is like my father being inside the sacred writings of Begin [late prime
minister Menachem Begin, who led the Etzel pre-state underground] and
inside a prayer book, and within the ethos of sacred Zionist heroism,
with all the symbolism that we identify as chauvinism. The religious
story is a story of Mizrahi [Jews of North African and Middle Eastern
Salhoove admits that she herself has undergone a change: "For years
I shrugged off the exaggerated simplicity of this sort of religious
nationalism," she explains. "Today I don't hesitate to call
it nationalism. When I was 13, there was a simulation of an election
campaign at Boyer, and each of us represented a different political
group. This enlightened me, and I understood that my parents were fascists.
It caused harsh quarrels between us, and in recent years I have understood
that that is no way to talk to one another.
"As long as I can remember myself I've been religious. My father
is very religious, and I have always identified with him. From a young
age I was aware of the battle between him and my mother on the subject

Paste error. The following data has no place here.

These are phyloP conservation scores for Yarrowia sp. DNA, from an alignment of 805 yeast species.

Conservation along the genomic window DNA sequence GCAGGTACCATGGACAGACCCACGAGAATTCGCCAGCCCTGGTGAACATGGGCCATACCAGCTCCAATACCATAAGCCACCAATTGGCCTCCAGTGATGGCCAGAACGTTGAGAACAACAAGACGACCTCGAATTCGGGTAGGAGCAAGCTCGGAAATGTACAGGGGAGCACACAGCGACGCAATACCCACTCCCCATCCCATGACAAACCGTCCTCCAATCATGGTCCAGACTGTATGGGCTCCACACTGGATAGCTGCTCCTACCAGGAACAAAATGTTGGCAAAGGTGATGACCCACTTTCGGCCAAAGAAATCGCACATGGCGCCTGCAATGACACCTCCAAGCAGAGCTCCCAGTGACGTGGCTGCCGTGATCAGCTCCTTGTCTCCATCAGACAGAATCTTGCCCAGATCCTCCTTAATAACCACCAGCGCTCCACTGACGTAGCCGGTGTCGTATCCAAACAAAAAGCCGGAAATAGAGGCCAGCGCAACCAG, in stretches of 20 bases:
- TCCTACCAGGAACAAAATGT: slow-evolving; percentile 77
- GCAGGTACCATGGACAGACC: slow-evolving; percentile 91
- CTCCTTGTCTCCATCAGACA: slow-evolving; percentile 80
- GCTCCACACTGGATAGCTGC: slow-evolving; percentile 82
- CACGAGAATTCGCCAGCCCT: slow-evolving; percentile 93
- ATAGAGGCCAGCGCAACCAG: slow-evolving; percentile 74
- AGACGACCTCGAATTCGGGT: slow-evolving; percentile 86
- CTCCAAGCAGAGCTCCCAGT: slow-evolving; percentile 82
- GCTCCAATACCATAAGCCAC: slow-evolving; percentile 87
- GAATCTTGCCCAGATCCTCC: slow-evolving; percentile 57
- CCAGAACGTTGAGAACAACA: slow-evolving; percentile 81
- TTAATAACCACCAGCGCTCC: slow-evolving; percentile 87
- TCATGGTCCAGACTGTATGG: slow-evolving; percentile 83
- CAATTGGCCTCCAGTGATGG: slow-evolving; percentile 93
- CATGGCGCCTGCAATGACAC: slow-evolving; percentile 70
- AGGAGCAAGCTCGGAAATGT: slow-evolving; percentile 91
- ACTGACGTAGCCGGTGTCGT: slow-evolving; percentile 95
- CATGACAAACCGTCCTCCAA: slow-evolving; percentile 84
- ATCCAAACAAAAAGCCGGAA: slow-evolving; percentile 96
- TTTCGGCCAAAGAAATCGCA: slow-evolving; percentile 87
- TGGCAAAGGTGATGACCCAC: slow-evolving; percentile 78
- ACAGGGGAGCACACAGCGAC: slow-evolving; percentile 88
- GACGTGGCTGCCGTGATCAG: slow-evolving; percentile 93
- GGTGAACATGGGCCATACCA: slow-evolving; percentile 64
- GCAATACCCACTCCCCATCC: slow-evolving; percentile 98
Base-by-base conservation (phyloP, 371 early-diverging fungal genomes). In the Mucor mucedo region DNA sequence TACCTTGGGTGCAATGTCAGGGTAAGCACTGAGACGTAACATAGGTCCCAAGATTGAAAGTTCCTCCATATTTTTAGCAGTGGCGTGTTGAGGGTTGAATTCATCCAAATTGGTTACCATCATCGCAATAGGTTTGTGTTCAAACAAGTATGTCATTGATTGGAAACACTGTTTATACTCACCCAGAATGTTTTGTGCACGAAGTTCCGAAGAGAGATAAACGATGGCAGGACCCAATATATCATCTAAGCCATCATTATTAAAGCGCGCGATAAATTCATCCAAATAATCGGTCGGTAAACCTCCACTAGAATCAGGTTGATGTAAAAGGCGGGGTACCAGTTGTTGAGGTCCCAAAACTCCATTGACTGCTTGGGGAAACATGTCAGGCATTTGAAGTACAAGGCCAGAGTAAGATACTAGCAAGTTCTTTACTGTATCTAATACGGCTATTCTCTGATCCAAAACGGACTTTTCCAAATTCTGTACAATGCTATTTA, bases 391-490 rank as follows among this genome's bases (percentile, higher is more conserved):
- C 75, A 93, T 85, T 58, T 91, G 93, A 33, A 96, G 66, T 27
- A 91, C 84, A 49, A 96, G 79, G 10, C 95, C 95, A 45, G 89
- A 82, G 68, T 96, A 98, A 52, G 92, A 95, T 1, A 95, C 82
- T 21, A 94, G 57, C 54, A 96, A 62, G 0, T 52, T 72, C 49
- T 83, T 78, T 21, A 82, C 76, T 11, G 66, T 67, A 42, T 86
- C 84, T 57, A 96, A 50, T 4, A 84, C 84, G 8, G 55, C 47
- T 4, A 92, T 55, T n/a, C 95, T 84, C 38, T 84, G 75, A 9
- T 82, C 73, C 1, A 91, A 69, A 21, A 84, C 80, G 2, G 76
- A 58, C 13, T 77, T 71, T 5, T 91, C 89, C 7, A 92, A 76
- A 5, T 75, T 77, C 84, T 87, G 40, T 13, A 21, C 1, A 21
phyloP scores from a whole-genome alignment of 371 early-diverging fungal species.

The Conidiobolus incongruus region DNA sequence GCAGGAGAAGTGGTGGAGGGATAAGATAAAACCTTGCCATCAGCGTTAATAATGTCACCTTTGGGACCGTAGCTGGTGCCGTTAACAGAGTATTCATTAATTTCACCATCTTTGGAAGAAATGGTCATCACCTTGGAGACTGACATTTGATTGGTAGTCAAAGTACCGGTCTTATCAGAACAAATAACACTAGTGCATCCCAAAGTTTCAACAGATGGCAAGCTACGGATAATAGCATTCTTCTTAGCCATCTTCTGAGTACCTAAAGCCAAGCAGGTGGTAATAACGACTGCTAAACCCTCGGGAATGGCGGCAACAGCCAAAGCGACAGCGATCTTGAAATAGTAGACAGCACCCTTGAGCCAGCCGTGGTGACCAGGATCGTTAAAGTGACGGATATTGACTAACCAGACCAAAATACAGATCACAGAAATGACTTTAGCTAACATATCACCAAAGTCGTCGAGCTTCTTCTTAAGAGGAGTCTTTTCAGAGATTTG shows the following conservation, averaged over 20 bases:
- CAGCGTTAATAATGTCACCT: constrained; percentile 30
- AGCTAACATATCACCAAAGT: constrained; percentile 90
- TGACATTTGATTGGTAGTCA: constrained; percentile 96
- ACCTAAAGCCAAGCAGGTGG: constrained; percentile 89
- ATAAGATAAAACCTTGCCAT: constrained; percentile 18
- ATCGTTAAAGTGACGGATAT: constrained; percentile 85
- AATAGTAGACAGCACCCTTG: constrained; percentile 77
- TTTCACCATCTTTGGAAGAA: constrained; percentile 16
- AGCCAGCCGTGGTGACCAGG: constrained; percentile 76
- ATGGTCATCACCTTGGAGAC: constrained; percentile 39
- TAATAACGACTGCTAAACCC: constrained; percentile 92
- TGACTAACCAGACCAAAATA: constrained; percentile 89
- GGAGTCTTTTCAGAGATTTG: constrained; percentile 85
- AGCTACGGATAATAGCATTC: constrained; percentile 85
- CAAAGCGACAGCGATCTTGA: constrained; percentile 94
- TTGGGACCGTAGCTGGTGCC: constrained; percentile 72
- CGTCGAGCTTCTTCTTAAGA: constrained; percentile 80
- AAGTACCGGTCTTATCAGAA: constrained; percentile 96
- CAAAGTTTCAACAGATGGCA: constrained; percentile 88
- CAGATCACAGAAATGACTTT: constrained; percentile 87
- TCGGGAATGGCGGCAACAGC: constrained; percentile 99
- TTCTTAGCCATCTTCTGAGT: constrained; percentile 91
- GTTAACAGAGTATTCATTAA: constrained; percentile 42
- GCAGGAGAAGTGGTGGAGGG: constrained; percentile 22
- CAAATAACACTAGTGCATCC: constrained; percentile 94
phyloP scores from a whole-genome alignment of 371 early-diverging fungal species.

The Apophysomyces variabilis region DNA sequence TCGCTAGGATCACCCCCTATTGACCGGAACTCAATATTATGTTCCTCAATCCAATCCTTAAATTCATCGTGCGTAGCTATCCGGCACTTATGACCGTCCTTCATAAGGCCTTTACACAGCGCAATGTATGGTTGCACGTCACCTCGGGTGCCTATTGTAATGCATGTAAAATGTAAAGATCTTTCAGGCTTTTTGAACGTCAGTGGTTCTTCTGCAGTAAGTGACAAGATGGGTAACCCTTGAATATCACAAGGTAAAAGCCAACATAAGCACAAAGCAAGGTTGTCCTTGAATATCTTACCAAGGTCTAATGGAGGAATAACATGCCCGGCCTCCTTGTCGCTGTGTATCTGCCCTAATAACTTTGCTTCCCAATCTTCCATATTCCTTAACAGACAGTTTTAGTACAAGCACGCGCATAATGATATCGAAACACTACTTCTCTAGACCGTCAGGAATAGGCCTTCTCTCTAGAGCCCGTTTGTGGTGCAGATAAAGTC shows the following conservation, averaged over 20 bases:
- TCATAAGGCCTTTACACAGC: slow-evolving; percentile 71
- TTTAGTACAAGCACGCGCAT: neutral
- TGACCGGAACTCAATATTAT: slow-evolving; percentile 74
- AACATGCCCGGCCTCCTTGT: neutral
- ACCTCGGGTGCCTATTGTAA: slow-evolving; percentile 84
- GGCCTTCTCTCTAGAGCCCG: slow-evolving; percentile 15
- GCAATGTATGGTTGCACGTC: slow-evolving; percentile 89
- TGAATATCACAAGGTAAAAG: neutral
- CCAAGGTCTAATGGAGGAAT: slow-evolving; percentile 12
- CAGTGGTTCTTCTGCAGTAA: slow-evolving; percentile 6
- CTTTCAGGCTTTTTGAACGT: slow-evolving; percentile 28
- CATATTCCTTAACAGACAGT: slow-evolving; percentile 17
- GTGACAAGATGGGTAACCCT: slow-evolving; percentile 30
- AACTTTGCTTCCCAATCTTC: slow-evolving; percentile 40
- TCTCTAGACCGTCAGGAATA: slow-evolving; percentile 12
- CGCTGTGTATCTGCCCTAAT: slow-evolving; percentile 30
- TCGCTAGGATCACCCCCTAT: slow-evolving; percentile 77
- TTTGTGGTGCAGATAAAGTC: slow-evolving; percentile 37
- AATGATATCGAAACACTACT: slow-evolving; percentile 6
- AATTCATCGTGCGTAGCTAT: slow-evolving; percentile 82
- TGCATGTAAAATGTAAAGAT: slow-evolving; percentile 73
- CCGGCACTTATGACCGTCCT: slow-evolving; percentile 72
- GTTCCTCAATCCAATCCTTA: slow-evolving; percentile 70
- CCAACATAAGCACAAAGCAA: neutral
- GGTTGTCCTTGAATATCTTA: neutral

of religion, and I always sided with him. She traveled on Shabbat and
watched television, and he observed Shabbat zealously. From childhood
I've been enchanted by the aesthetics of religion. The synagogue was
the most beautiful place in my eyes. A world without ceremony is a nightmare.
I don't come to exhibition openings because I don't see that as ceremonial.
I was drawn into faith in the simplest way.
"I live with a husband who is a scion of the Third Aliyah [a wave
of immigration to Israel from 1919-1923]. His forefathers were atheists
who established Moshav Bitzaron. To him my faith is as strong and profound
as his faith in the freedom of man without a god, in man as the writer